Date of Award
Selective Evidence-Based Medicine Review
Master of Science in Health Sciences - Physician Assistant
Physician Assistant Studies
Objective: The objective of this selective EBM review is to determine whether or not inspiratory muscle training (IMT) improves sleep quality in adult patients with obstructive sleep apnea.
Study Design: A systematic review of three randomized controlled trials (RCT) published between 2018 and 2020.
Data Sources: All articles were published in peer reviewed journals and obtained using PubMed, AMED, CINAHL Plus, MEDLINE databases. The studies were chosen based on their relevance to the clinical question.
Outcome Measured: The outcome measured in all three studies was subjective improvement in sleep quality. The participants overall sleep quality was measured using the Pittsburgh Sleep Quality Index (PSQI). The sum of the scores in each component totals to a minimum score of 0 and a maximum score of 21. A score of 0-4 points indicates good quality sleep, while a score of > 5 points indicates poor sleep. All three studies compared the pre-treatment and post-treatment PSQI scores as a mean change from baseline.
Results: In the RCT conducted by Nóbrega-Júnior et al., IMT led to an improvement in sleep quality compared to the control group. The mean change from baseline for the IMT group was 3.5, while the mean change from baseline for the placebo group was 0.7. The p-value was calculated to be 0.01, making this study statistically significant with a large treatment effect. In the RCT by Souza et al., there was a mean change from baseline of 2.9 for the IMT group, and 0.9 for the placebo group. There was a calculated p-value of 0.02. This study was shown to be statistically significant with a large treatment effect. In the RCT conducted by Vranish et al., the mean change from baseline for the IMT group was 4.0 and unchanged for the placebo group. The p-value was 0.001 and the study was found to be statistically significant with a large treatment effect.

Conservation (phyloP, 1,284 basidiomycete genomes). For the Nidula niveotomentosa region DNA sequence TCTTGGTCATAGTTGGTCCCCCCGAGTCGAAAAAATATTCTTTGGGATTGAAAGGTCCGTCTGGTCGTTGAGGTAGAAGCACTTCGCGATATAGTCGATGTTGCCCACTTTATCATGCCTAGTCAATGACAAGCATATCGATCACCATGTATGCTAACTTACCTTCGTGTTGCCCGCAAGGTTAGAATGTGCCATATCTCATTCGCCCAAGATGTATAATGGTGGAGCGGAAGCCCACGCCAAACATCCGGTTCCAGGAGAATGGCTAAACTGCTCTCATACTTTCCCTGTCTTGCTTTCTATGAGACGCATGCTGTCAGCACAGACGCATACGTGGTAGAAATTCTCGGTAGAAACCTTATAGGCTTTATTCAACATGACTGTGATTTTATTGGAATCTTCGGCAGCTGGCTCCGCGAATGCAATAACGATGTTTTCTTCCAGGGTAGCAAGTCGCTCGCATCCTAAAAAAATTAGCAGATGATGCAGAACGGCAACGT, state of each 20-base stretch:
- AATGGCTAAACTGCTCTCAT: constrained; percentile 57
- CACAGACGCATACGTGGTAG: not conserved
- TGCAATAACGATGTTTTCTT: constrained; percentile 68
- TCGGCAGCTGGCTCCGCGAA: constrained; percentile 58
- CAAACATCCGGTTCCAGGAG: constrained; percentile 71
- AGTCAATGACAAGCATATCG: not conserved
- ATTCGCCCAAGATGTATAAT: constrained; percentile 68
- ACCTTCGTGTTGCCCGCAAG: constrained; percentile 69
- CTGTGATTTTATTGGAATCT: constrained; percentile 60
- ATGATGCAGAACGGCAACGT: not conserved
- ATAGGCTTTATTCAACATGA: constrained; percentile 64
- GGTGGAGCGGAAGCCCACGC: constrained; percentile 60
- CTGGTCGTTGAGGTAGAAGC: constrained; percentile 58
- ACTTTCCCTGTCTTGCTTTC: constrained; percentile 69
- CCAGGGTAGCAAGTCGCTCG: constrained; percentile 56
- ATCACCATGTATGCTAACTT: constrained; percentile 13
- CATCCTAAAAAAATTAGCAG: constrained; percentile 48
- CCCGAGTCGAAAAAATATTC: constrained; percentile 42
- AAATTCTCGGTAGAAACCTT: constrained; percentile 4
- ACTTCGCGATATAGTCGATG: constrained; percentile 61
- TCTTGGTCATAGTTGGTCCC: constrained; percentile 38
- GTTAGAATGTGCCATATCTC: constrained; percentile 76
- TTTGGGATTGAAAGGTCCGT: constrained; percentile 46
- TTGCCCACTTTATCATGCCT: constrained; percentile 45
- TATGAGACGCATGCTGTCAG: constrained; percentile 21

Conclusion: The results of these three studies demonstrated that IMT led to a significant improvement in sleep quality as measured by the PSQI. This suggests IMT is an effective and useful method of treatment for adult obstructive sleep apnea patients. Further studies should explore a larger sample size that compares various intensities of treatment to determine optimal therapy.
Tirado, Zoe, "Does inspiratory muscle training (IMT) improve sleep quality in adult patients with obstructive sleep apnea?" (2022). PCOM Physician Assistant Studies Student Scholarship. 650.